How To: Decorating Jumps, Part II

The gold standard of fence decorating - Rolex of course. Photo by Holly. The gold standard of fence decorating - Rolex of course. Photo by Holly.

Cross-country jump decorating doesn’t just end with getting a perfect groundline set under the jump.

It’s important to note here that many of the very top events do have pretty big decorating budgets and it’s always a struggle at the other end of the scale to find and source material to enhance your courses. Simple things like straw, cut greens, home-grown potted flowers, or synthetic flowers can get the look you want without going to huge expense.

Not every cross-country jump needs decoration, either. Some beautiful old logs and timbers are elegant all on their own, as are some of the absolutely stunning portable jumps with the beautiful natural finishes — you don’t want to cover up a brand new jump with bushes! Such jumps are often fine just as they are.

So to save on a decorating budget, it’s not always necessary to go whole-hog on every jump out on the course. Sometimes decor is needed to help fix certain jumps — to guide the horse and rider to the correct jumping path over the obstacle, or to cover a part or section that should not be jumped. If you have a limited budget, these problem areas might get that attention first. It’s always proper to speak with your course designer for help when it comes to a problem area — often they’ll have a good answer for you that will make sense and addresses any safety or specification issues.

If you have the ability to do more than groundlines, the backs and sides of the jump are what will tie your event together and make things attractive to everyone, not just riders. The sides and back of the jump are important, too; most people photograph the front of the horse going over the jump so the back of the jump is often framed in their photos. Many times the backs and sides are left alone when a few simple placements can really make your course look fabulous!

When you want to bring your decor around the jump, you don’t need a lot on the sides – sometimes just three potted plants in a triangle shape on each side will get the look you want. If you have a sponsor sign it might be placed to the side of the jump, and that’s another spot to add flowers that draw attention. Anything placed off to the side should be sturdy and be able to stand in wind or rain, and also be smooth so that in case a horse runs out and wiggles off to the side of the jump, he won’t scrape his leg or get hurt on it. That’s why the pros often put a pot of flowers near a metal sign, so that the horse can see it and step away from it.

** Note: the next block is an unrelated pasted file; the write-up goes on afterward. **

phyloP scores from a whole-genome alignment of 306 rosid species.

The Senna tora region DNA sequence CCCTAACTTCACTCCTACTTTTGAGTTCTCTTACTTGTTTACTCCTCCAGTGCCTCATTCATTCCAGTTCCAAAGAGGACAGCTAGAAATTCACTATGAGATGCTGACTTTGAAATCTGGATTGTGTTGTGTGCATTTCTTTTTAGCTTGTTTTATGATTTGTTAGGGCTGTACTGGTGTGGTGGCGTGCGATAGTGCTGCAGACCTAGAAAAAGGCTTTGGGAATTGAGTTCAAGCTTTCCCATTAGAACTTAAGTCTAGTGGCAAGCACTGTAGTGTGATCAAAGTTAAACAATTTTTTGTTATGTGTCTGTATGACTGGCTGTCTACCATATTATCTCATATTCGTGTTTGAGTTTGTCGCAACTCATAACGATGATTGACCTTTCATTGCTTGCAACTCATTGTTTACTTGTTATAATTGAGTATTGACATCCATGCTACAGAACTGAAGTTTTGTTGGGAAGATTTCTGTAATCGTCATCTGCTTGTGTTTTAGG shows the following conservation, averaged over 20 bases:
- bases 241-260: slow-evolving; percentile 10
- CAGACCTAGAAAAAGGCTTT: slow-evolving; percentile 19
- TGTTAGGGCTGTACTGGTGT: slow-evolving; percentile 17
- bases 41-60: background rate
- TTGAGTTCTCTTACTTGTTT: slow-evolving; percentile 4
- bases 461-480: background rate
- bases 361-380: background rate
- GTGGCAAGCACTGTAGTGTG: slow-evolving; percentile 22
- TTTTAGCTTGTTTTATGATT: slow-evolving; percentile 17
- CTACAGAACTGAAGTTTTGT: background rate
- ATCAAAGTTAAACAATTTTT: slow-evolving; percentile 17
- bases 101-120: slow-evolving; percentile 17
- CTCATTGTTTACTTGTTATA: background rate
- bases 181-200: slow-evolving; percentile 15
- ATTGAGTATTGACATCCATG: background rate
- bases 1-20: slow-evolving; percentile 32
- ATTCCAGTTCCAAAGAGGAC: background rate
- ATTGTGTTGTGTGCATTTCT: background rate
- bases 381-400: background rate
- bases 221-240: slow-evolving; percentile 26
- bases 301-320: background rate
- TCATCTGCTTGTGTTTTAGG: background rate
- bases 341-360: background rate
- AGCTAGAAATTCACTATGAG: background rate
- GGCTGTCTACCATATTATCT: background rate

Here are a few examples of some great decorating on sides and backs of cross country obstacles. (Several of these obstacles were decorated by professional Course Designer USEF “r” Janine McClain or by volunteers under her direction.)

This jump has it all.  Color on the top and sides plus a bit at the base and center for the horse and rider to focus. Photo by Holly.

This jump has it all. Color on the top and sides plus a bit at the base and center for the horse and rider to focus. Photo by Holly Covey.

This is the back and left side. Note the urns placed at the outer edge of the table to give the horse a perspective of the width. Photo by Holly

This is the back and left side. Note the urns placed at the outer edge of the table to give the horse a perspective of the width. Photo by Holly Covey.

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Decor can be beautiful — but not expensive. Burlap covers flower pots, brush provides the groundlines, and potted plants (on sale locally at the end of the season!) tie it together on the sides. Photo by Holly Covey.

Beautiful professional decorating carries the theme of orange around the back and sides. Photo by Holly.

Beautiful professional decorating carries the theme of orange around the back and sides. Photo by Holly Covey.

Fair Hill International's famous last fence. Photo by Holly.

Fair Hill International’s famous last fence. Photo by Holly Covey.

 

 

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